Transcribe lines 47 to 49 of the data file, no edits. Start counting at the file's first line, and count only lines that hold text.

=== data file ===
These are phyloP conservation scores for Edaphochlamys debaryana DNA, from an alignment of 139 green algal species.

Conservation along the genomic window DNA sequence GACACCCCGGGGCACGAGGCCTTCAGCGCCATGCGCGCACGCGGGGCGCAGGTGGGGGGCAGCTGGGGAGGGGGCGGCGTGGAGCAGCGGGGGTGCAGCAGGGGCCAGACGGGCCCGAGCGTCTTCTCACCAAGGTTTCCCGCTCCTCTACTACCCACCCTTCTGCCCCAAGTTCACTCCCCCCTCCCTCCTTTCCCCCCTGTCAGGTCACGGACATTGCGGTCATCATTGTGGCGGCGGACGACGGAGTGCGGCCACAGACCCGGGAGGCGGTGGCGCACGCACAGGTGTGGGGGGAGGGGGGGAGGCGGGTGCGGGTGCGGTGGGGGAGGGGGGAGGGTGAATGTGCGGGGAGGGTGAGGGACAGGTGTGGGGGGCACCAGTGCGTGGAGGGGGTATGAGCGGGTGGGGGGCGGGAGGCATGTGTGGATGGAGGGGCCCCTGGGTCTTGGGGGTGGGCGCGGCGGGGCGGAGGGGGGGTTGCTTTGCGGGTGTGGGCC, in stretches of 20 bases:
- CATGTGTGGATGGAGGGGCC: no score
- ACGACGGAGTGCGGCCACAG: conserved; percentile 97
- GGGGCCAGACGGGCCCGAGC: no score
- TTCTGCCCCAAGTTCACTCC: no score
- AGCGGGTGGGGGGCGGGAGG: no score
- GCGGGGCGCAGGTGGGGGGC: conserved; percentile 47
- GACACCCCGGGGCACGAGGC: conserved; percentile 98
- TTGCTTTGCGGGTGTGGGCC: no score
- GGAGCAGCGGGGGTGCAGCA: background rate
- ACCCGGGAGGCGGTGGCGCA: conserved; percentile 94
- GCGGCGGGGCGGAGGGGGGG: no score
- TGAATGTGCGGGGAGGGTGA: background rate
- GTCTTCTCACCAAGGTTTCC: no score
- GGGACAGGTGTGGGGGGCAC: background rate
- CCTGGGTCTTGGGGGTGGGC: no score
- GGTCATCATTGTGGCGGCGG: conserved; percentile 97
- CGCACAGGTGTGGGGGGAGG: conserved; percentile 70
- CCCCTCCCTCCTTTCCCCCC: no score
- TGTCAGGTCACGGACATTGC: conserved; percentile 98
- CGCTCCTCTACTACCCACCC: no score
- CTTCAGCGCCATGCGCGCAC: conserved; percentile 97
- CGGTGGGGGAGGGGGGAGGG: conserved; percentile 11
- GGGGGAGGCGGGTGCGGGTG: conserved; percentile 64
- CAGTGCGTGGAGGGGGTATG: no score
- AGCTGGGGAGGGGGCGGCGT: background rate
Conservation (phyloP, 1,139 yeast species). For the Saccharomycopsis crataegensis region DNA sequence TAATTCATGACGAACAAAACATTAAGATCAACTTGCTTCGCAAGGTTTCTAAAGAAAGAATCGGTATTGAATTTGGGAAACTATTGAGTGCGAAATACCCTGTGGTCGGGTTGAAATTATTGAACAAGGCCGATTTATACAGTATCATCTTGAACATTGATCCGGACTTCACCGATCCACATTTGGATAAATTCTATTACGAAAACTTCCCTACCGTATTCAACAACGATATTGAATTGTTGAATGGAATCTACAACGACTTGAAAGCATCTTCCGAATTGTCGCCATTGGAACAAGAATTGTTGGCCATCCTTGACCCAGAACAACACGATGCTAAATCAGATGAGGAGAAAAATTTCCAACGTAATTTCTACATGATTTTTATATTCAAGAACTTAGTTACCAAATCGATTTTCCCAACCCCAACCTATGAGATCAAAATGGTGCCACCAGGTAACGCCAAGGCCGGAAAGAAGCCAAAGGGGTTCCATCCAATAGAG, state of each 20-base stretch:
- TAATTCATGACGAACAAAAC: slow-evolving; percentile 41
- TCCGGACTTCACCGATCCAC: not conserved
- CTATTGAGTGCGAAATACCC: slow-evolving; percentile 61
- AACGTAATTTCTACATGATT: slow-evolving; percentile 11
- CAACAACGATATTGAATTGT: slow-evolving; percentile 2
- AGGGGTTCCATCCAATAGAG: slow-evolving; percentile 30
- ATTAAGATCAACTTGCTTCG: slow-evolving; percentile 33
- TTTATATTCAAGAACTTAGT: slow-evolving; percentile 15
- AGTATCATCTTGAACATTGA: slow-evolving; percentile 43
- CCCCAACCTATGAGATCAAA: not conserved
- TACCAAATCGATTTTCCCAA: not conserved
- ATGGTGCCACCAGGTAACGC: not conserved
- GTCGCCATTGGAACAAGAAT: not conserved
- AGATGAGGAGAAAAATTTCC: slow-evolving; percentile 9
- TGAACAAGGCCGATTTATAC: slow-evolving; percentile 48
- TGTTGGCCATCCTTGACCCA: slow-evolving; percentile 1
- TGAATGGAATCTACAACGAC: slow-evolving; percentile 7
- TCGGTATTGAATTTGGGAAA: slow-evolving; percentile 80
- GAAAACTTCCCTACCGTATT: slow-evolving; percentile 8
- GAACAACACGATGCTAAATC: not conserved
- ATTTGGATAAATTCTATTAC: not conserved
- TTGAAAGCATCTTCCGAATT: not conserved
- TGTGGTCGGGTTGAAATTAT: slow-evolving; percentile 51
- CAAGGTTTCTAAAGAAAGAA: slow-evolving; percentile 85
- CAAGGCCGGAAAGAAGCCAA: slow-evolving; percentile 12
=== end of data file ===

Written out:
- GAAAACTTCCCTACCGTATT: slow-evolving; percentile 8
- GAACAACACGATGCTAAATC: not conserved
- ATTTGGATAAATTCTATTAC: not conserved